As someone who campaigned for a Scottish parliament, has engaged with it and served as a member of it, the 25th anniversary has left me rather underwhelmed. There have been plenty reflections and critiques from the great and the good. But there has been little engagement with the bigger question of whether the parliament has effectively improved democracy in Scotland as opposed to whether as an institution it is living up to expectation.

Despite differences on the ultimate constitutional goal for Scotland, all political parties now accept the existence of the Scottish Parliament and the role it plays in making the government of Scotland more accountable to the people. Part of the reason that I and many others became more actively engaged in politics was precisely because a parliament in Edinburgh operating in an open and accessible way was, if nothing else, an easier institution to engage with than one in London with its arcane rules and procedures.

But that ease has contributed to the increased centralisation of power in Edinburgh. Despite some important reforms to local government, its role, already fragile in the late 1990s, has diminished with many of its powers transferred to Scottish ministers. The National Care Service (Scotland) Bill is merely the latest example of this power grab and the council tax freeze another symptom of the dysfunctional relationship between local and central government. Indeed, Scotland has the least democratic system of government anywhere in Europe due to the absence of a genuinely local system of government.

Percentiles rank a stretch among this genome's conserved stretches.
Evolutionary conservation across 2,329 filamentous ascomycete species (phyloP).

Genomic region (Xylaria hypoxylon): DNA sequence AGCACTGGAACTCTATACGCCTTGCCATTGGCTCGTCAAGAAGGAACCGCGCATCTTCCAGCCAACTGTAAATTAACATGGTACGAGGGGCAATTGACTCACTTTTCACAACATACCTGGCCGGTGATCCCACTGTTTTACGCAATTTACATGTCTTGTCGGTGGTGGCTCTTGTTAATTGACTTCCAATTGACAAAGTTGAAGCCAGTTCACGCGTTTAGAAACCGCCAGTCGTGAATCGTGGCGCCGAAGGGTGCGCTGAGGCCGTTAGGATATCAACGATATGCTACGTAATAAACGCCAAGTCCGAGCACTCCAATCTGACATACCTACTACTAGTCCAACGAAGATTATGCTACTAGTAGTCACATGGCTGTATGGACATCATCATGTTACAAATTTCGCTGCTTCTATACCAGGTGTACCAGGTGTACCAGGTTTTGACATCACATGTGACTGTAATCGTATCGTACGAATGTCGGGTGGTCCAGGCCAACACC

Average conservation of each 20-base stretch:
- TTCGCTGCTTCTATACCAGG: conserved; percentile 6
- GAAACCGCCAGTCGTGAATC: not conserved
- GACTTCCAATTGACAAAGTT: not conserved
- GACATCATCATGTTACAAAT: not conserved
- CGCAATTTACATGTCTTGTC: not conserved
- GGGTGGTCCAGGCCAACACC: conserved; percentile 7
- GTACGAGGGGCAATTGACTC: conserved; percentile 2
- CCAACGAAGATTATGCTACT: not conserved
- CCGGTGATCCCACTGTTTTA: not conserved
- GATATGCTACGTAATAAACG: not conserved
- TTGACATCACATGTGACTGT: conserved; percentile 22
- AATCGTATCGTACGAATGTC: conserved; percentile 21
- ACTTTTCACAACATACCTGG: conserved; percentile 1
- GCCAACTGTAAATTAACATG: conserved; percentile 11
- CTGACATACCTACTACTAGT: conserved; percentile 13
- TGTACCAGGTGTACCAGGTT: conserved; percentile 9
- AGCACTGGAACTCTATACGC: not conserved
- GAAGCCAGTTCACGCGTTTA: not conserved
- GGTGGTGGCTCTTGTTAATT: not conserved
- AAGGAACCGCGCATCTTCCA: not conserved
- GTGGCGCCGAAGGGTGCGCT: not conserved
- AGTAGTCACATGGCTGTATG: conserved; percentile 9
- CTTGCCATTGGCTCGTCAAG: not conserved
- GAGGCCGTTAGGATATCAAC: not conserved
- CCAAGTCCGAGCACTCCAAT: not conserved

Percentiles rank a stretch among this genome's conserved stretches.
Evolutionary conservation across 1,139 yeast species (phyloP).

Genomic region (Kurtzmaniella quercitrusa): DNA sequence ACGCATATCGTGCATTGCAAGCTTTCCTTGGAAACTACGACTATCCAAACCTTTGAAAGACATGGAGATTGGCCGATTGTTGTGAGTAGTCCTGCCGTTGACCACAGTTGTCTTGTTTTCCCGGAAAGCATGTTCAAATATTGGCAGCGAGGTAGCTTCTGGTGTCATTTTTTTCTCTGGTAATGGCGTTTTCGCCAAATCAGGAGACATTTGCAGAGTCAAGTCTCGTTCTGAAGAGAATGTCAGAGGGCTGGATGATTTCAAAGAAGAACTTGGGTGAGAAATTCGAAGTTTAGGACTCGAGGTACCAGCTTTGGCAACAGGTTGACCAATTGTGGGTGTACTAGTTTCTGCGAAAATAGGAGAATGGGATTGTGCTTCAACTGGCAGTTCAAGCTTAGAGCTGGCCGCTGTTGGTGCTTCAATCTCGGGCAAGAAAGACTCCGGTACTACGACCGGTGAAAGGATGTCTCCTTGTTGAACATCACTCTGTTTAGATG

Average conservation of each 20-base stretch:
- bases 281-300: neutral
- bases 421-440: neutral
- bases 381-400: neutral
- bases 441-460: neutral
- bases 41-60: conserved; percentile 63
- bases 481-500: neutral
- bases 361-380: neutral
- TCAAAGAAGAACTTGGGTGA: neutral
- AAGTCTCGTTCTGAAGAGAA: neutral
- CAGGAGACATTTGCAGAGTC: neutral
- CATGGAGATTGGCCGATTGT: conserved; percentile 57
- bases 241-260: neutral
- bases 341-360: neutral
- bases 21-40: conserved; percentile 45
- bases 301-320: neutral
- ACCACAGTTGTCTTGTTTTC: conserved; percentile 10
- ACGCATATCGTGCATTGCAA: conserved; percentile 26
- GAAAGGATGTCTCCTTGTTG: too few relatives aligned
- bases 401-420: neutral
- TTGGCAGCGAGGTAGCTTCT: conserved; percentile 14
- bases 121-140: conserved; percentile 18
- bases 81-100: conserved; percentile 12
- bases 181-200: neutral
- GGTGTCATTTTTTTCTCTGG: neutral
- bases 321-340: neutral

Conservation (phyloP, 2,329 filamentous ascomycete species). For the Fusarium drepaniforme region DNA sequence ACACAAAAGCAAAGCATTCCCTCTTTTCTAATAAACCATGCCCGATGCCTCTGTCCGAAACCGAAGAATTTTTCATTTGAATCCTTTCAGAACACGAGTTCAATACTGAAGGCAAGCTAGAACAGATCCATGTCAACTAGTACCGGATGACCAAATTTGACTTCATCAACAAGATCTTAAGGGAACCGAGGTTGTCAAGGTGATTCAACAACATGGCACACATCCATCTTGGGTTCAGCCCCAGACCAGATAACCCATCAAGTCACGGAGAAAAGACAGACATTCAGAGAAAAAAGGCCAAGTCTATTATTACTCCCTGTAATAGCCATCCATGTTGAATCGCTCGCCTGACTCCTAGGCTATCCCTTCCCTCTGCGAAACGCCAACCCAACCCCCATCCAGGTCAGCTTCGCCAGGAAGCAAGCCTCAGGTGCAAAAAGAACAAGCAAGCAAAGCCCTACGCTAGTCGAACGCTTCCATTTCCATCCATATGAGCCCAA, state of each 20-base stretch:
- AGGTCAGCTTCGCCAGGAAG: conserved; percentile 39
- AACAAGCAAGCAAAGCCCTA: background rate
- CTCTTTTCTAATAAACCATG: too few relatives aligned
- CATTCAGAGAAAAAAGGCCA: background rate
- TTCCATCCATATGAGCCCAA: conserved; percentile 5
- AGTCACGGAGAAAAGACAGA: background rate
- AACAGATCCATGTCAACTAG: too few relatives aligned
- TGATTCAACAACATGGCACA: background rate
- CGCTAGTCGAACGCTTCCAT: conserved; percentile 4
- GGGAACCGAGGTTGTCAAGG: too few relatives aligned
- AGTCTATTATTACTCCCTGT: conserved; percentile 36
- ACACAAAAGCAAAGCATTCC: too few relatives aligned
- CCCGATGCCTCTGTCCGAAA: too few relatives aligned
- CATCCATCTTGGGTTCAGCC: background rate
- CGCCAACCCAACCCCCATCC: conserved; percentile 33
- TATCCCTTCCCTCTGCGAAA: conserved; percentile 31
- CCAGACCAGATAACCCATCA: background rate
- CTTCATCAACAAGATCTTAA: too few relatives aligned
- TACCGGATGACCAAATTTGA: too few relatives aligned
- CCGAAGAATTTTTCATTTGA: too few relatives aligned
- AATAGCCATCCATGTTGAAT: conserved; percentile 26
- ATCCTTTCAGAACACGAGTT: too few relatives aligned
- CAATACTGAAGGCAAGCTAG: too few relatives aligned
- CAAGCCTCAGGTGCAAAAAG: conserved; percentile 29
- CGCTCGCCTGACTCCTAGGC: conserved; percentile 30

In 2010, I was visiting Norway and had a meeting with the chief executive of one of the country’s 354 municipalities. This was at the time when plans for a single national police and fire service were already being explored. How, I asked my Norwegian friend, did his small municipality of 2,500 residents manage to be responsible for fire and rescue services when back in Scotland we were proposing ending the limited local responsibilities that then existed?
He patiently explained to me the politics of cooperation. Yes, his council was responsible for the fire service but it was delivered by a cooperative arrangement with other municipalities. A new tunnel had recently been constructed and so another municipality joined their fire service as access was now easier. This cooperation exists for different services in different configurations. It is flexible but retains the important element of local accountability.

Want to see more SNP fails? – Health Matters

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